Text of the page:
LONDON (Reuters) - Edward Snowden said Russia's decision on Thursday to grant him asylum was a victory for the rule of law, thanking Moscow while accusing the United States of flouting international law.
"Over the past eight weeks we have seen the Obama administration show no respect for international or domestic law, but in the end the law is winning," the former U.S. spy agency contractor said in a statement released by anti-secrecy group WikiLeaks.
"I thank the Russian Federation for granting me asylum," he said.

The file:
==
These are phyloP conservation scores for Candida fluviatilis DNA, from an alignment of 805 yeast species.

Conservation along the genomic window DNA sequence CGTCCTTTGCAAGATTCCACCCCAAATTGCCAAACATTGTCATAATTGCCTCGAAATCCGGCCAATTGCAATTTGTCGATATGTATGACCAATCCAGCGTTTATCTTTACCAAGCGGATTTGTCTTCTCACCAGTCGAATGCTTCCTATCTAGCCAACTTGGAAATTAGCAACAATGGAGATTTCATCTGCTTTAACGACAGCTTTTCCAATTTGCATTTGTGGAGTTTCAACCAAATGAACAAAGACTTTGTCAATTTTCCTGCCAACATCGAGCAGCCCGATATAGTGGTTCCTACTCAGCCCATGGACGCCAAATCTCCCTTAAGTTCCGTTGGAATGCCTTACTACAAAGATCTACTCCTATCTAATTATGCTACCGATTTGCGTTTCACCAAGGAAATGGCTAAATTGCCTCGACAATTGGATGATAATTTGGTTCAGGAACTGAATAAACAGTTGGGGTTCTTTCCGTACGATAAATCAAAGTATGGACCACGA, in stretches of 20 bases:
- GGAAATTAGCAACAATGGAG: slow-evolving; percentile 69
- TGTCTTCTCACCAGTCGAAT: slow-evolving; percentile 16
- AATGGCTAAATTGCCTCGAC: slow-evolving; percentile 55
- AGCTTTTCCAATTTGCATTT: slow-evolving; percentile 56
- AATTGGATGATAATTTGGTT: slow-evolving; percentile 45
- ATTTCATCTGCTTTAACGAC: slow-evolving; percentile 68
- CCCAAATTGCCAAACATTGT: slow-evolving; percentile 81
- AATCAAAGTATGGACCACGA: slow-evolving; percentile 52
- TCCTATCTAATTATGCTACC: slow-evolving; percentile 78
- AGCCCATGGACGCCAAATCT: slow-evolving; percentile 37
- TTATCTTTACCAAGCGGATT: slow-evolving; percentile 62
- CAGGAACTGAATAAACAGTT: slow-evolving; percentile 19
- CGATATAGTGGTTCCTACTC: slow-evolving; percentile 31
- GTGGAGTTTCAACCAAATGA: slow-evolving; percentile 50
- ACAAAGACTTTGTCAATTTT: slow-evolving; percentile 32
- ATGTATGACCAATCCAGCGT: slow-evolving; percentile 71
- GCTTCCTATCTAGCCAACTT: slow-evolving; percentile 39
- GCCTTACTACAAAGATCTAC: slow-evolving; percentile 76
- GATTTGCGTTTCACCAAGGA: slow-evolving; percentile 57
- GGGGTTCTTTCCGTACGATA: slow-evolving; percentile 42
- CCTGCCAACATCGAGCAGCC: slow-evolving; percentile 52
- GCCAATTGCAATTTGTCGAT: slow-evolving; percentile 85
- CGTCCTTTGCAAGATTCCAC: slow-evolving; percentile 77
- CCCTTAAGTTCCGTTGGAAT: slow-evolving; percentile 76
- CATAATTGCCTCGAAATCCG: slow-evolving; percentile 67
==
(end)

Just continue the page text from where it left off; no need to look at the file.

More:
A legal researcher from the group has been helping Snowden try to secure asylum in a safe third country and WikiLeaks said it feared he would not receive a fair trial in the United States.
It said Sarah Harrison, the researcher, had left the airport with Snowden in a taxi for a "secure, confidential place" and that Snowden had the right to live in and travel around Russia for one year.
Julian Assange, WikiLeaks' founder, said that Russia's decision to grant Snowden temporary asylum was "another victory in the fight against Obama's war on whistleblowers".
"This battle has been won, but the war continues," he said, commending Russia for supporting Snowden at a time when WikiLeaks said many countries had refused to do so for fear of offending the United States.
(Reporting by Andrew Osborn and Peter Griffiths; Editing by Guy Faulconbridge and Michael Roddy)